There are countless ways marijuana has helped our society. Here are five ways legal weed has surpassed even our high expectations, quieting critics.
Rick Simpson Oil, A viable alternative to harmful cancer treatments
December of 1997, Rick Simpson was working in a hospital covering asbestos with duct tape using an aerosol known to cause nervous system failure. In on instance he inhaled too deeply and struck his head on a steel beam. After bouts of memory loss and wooziness from the head trauma, Simpson decided to try smoking marijuana. Naturally, it worked wonders.
In 2001, he successfully came up with a way to extract the essential oils to be taken orally. He developed skin cancer and the red spot became severely infected once it was removed. Four days after using his oil, the redness was gone and his cancer was eventually healed. Simpson gave his oil to cancer patients with some recovering to full health from stage 4 terminal cancer.
Lower overall cost of weed
One effect that many stoners can attest to is the lower price of marijuana since legalization. For example, the cost of marijuana in Washington before it was legalized came out to $400 or more per ounce ($25 or $35 per gram). Now that marijuana shortages from certified growers have gone by the wayside, the cost of marijuana has drastically dropped to around $15 per gram. The price drop continues as the Washington Liquor Control Board reports the cost in April is down to $12 per gram.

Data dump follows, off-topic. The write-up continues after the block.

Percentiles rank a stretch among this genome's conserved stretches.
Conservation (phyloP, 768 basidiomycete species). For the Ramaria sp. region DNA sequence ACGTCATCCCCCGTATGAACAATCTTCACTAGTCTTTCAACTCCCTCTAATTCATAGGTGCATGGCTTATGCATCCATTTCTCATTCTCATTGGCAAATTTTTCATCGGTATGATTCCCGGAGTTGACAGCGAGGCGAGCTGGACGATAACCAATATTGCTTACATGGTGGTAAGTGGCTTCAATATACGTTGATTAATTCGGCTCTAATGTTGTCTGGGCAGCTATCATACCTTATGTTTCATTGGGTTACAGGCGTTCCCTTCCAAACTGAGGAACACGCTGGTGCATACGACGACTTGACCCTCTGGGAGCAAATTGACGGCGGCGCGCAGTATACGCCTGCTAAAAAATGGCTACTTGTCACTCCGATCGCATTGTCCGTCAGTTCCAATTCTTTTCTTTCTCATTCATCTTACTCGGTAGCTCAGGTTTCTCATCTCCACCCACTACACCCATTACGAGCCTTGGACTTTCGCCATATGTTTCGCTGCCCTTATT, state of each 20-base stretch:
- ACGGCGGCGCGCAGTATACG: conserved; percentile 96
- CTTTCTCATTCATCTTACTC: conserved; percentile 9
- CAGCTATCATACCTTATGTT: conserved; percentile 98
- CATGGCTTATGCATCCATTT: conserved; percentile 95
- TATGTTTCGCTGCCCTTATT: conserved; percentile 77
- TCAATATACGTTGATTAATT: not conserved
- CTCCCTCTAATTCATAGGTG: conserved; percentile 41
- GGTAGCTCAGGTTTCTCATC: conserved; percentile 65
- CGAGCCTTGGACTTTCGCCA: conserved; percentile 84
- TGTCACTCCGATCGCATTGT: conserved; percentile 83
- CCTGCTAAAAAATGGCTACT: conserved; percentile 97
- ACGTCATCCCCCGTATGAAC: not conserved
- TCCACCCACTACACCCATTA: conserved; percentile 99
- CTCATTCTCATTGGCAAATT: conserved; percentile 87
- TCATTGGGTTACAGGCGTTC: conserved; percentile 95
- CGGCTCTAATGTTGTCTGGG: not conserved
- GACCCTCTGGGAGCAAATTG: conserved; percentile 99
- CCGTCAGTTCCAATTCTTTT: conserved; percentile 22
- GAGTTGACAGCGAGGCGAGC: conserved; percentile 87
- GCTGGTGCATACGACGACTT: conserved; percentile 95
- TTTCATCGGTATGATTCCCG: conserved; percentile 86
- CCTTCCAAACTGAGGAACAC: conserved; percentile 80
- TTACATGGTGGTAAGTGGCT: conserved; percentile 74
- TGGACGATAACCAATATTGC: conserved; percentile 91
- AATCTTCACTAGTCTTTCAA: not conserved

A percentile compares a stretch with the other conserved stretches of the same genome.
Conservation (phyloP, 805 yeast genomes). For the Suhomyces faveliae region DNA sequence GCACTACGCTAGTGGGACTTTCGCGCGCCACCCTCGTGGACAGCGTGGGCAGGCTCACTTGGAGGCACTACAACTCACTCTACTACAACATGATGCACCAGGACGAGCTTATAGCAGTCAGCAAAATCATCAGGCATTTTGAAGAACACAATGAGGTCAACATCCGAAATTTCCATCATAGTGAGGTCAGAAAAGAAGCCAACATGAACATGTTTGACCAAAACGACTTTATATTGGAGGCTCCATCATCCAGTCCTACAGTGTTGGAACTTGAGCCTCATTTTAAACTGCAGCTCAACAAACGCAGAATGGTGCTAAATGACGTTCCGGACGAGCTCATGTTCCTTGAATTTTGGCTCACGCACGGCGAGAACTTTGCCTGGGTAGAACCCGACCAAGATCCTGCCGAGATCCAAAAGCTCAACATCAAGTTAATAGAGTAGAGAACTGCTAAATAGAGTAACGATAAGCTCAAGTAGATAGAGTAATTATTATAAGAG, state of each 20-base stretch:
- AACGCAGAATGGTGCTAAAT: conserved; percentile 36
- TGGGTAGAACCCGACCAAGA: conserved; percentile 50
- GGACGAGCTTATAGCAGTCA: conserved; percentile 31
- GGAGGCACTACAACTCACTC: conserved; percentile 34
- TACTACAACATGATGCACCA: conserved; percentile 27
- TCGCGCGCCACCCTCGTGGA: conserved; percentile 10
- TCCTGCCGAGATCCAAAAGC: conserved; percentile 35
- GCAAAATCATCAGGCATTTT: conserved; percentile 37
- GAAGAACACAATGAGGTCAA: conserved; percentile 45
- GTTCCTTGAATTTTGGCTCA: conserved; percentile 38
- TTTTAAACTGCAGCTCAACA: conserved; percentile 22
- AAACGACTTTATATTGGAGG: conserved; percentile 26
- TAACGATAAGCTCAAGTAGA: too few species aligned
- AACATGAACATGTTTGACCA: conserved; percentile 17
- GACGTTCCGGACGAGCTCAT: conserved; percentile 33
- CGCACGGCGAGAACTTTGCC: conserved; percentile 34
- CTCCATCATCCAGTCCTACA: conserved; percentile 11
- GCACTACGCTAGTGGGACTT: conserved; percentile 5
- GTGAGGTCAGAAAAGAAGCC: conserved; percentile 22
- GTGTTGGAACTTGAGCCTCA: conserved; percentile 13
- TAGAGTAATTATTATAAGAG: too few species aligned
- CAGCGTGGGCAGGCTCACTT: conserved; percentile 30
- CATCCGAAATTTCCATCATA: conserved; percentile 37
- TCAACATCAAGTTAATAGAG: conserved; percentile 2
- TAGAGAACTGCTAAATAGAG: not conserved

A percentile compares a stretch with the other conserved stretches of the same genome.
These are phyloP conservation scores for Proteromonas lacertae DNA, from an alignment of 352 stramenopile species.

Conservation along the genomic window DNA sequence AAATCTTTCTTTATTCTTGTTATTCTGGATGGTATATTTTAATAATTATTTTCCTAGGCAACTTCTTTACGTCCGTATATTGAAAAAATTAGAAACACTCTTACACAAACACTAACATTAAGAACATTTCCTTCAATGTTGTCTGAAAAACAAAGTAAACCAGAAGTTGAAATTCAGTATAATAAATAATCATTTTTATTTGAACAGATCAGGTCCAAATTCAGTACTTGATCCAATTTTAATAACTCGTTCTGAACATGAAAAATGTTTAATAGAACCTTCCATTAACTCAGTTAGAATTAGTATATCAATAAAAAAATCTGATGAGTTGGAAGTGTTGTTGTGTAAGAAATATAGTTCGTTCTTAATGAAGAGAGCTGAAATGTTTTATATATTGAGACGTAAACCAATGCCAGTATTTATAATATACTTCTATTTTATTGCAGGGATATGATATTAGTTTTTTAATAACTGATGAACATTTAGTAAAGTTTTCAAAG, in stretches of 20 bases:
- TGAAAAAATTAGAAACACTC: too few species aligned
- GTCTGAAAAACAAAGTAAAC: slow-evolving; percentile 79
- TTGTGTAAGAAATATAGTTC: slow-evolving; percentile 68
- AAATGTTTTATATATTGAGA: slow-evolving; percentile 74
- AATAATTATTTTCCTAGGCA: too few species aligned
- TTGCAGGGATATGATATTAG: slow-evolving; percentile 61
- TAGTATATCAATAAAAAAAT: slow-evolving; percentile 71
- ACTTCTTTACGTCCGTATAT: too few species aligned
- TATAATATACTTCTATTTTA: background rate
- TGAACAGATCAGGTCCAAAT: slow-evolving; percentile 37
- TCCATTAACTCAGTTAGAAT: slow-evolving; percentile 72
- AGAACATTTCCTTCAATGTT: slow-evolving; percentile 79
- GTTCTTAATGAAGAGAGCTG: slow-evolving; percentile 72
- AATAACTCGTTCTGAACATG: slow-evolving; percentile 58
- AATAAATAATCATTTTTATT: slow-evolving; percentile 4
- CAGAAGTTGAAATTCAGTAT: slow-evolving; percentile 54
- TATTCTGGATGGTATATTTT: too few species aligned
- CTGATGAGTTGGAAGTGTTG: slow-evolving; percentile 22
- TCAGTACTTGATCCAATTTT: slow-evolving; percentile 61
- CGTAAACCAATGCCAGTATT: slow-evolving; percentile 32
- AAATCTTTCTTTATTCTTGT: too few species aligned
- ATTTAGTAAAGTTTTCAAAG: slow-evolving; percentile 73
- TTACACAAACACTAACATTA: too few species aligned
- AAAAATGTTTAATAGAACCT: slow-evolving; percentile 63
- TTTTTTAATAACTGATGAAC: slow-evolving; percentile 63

Decrease in Teen Marijuana Use
One of the biggest arguments against legalization was the risk of an increase in teen cannabis use. On the contrary, a survey from last month shows Colorado teens have reduced their marijuana use since recreational weed. According to the Colorado Department of Public Health, 21.2 percent of Colorado high school students surveyed in 2015 uses marijuana, down from 22 percent in 2011. The national average is marginally higher at 21.7 percent.
Increased tax revenue for infrastructure and education
Colorado tax revenues totaled almost $70 million last year. Because of Colorado state law, if tax revenues surpass expectations, the state will waive taxes on recreational marijuana during a specified tax day. The revenue is enough to fix roads, aid the homeless, and provide college scholarships.
Decrease in Medicare costs
Health Affairs reports data on all prescriptions filled by Medicare Part D enrollees from 2010 through 2013 that show costs for drugs for which marijuana is an alternative have declined drastically when medical marijuana laws were enacted. On a national scale, Medicare spending has gone down by $165.2 million per year in 2013 when medical marijuana laws were implemented.